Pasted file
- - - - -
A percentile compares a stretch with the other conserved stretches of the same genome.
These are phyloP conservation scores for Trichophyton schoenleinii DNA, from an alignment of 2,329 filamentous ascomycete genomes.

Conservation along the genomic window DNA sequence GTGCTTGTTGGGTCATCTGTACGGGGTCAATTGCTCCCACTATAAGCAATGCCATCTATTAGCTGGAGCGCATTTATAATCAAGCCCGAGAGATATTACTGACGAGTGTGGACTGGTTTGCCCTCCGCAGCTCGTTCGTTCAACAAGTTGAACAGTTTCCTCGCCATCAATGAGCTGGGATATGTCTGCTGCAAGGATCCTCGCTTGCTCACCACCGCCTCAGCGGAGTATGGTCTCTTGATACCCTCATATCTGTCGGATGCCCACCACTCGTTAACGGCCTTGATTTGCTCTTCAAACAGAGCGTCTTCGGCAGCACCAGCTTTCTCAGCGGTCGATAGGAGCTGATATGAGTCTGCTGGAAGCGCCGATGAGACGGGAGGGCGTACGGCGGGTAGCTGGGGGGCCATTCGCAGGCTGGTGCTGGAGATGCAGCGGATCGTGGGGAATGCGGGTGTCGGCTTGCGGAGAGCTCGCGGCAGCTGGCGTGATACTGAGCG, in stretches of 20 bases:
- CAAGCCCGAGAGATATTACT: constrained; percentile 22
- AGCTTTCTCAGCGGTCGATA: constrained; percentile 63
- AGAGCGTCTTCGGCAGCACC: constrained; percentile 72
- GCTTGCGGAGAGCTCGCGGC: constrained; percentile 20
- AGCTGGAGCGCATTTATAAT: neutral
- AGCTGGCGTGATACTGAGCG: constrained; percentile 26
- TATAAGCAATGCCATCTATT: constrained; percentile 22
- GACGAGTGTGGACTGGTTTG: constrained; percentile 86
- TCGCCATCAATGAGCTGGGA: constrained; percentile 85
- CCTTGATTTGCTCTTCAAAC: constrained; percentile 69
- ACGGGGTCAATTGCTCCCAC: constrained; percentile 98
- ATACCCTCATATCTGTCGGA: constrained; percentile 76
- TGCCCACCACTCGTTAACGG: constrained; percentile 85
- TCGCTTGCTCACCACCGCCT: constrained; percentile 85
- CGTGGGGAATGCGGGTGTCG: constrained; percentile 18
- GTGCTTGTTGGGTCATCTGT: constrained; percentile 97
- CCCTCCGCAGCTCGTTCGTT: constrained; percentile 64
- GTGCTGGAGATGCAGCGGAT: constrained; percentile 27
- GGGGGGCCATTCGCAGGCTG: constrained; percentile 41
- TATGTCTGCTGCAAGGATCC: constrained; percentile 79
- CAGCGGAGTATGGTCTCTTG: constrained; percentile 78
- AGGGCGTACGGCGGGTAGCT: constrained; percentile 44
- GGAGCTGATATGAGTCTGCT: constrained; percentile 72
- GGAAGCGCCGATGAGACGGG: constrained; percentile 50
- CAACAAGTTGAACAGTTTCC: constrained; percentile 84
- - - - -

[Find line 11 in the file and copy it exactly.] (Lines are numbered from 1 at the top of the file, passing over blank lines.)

- GACGAGTGTGGACTGGTTTG: constrained; percentile 86